Manchild in the Promised Land by Claude Brown Manchild in the Promised Land is indeed one of the most remarkable autobiographies of our time. This thinly fictionalized account of Claude Brown’s childhood as a hardened, streetwise criminal trying to survive the toughest streets of Harlem has been heralded as the definitive account of everyday life for the first generation of African Americans raised in the Northern ghettos of the 1940 s and 1950 s. When the book was first published in 1965, it was praised for its realistic portrayal of Harlem — the children, young people, hardworking parents; the hustlers, drug dealers, prostitutes, and numbers runners; the police; the violence, sex, and humor. The book continues to resonate generations later, not only because of its fierce and dignified anger, not only because the struggles of urban youth are as deeply felt today as they were in Brown’s time, but also because the book is affirmative and inspiring.
Here is the story about the one who ‘made it,’ the boy who kept landing on his feet and became a man. In Manchild in the Promised Land, Claude Brown reflects upon the differences and tensions between the ‘Civil Rights’ and ‘Black Power’ approaches to the problems of Race in the U. S. of the 1950 s and early 1960 s. In your essay, describe and analyze what Brown has to say about these two movements. What does each approach have to offer to the people of the urban ghetto? How does each movement hope to reach the goal, which they share, of African-American liberation and empowerment? Finally, how does Brown’s book illuminate, expand upon, or even challenge the other material about race that we are encountering in this course? As you think about Civil Rights and Black Power, you will want to consider the irrespective tactics, strengths and limitations, as well as the similarities and differences between them.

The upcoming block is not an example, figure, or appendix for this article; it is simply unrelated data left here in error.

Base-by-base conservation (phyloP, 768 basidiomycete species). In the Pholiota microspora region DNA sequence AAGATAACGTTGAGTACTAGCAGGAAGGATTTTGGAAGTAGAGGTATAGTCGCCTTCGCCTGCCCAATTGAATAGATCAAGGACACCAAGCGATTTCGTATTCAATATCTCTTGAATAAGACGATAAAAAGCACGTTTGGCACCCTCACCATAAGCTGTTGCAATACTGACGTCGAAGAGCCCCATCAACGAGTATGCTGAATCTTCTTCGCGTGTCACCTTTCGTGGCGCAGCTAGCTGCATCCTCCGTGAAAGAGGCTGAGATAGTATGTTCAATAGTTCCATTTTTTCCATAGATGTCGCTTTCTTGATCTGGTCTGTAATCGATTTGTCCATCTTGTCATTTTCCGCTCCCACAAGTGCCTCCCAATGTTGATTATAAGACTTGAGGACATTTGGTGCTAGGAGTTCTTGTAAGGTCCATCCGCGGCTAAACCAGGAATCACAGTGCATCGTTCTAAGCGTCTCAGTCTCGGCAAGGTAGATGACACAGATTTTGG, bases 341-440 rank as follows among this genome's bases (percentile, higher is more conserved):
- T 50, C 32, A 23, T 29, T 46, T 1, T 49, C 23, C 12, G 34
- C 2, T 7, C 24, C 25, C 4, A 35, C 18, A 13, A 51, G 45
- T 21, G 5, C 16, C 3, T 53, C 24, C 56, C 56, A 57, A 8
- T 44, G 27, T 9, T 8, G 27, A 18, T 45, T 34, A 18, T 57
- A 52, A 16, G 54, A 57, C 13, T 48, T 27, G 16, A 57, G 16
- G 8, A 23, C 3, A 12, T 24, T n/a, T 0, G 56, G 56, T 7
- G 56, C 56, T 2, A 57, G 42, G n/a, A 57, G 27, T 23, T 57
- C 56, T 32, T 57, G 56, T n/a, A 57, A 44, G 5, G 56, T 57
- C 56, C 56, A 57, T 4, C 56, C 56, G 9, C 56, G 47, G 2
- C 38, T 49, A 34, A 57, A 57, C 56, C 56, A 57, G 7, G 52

Nathaniel Hawthorne Nathaniel Hawthorne was an excellent and creative user of allegory and symbolism in his writings. Examples of allegory and symbolism can be drawn from many of his stories such as "Young Goodman Brown", and "The Minister's Black Veil". The story I will touch on will be "Young Goodman Brown". In this story Hawthorne uses allegory, or religious symbolism to make certain ...
In doing so, you ” ll also want to pay particular attention to information contained in the following readings other than Manchild. [Important Note: Those marked below with an asterisk may not have been assigned in your TA’s syllabus. But you will find them extremely helpful, in varying ways, in developing your ideas for this paper. ].